One source of comfort is the stability that regular attendance at school can provide. Since December, the 20 teachers and 9 administrative staff at Kisna Reka's school have been trying to piece together a normal sort of school life. They have not been paid their pound;35-pound;42 monthly salary since last March, when the system of self-imposed taxation among ethnic Albanians broke down because of the fighting. Like most people in the village, they survive on assistance provided by a local aid organisation.
Before the breakdown, two-thirds of funding for the school was raised among the local population, and 35 per cent came from the Albanians' parallel tax system, set up in defiance of the Serbian government.
"When the war started, there was no chance to collect money from people hiding in the woods, and since then no collection of any kind has taken place in the villages. That is why we are not being paid," says Hysen Mulaky.
Norwegian Church Aid paid for the replacement of 200 square metres of glass broken by the police and shelling. UNICEF has donated firewood for heating, and classroom supplies of chalk, glue, rulers and basketballs. The school is trying to make up for lost lesson time by working on Saturdays and extending the summer term by seven weeks.
But that could all come to nothing at a moment's notice. The peace established in October, when a deal brokered by the United States with President Milosevic led to the withdrawal of Serbian military units from Kosovo, has turned increasingly sour. After talks at Rambouillet in France stalled, KLA attacks and Serbian offensives put more villages to flight. Until a settlement is agreed and implemented, nobody can be sure where the next bullet or shell will be coming from.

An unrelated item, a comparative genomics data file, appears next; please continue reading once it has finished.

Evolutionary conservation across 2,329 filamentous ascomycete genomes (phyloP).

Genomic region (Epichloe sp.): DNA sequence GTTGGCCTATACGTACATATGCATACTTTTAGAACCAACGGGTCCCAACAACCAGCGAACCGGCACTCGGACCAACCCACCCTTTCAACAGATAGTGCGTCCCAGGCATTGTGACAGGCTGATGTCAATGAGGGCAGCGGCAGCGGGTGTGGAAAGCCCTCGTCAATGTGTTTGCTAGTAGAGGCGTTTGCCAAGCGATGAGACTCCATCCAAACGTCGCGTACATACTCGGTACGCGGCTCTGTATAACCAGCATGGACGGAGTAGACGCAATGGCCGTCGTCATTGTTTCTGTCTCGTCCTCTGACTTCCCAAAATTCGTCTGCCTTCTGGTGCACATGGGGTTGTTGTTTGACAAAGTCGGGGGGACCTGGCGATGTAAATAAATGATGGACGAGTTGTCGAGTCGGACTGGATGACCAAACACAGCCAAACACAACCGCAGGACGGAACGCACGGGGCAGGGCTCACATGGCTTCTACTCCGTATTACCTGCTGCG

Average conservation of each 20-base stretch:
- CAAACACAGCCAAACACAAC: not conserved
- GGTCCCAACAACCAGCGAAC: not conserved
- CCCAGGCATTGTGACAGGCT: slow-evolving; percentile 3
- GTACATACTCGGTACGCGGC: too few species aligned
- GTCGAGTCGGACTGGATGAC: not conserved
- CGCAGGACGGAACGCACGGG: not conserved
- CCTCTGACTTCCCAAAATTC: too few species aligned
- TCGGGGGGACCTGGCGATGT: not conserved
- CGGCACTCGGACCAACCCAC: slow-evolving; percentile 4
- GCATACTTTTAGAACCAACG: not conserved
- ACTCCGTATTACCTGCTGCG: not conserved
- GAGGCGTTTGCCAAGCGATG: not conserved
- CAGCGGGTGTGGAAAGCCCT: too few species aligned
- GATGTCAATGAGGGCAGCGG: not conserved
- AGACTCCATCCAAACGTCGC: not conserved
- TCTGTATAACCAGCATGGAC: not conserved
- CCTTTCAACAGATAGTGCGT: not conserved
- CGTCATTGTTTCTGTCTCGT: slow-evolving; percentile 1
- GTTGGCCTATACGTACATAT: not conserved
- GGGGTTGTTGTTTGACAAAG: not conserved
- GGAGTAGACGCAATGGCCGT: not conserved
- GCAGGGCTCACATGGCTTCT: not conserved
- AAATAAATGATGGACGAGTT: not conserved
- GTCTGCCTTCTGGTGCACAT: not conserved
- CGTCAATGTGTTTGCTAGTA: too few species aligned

Donations to UNICEF's work in Kosovo (cheques made payable to UNICEF) should be sent to The TES Kosovo appeal, UNICEF, Freepost, Chelmsford CMT 8BR
* A family's war
A short walk from 7th March school, past another KLA checkpoint, is the home of 14-year-old Saniye Zojagj, from 7th grade. She lives with four of her five brothers and sisters, aged six to 19, her father, Dalip, and her mother, Zarife. Saniye explains: "We barely made it to get out from the shells and not be hurt." They spent five months in the neighouring village of Nakovc but when the shelling started there they too left for the woods.
"When we came back we spent three months in a basement full of water until we fixed this place," says Saniye. "Our furniture has been completely burned."
Inside her home the walls are black and grey, burned down to plaster and brick. The family lives in one salvaged room with a donated woodstove. Three single mattresses lie on the floor with a makeshift carpet that has been donated by friends, but there is no other furniture except a trunk. The front wall of the house remains punctured with a shell hole. But an emergency roof has been fitted.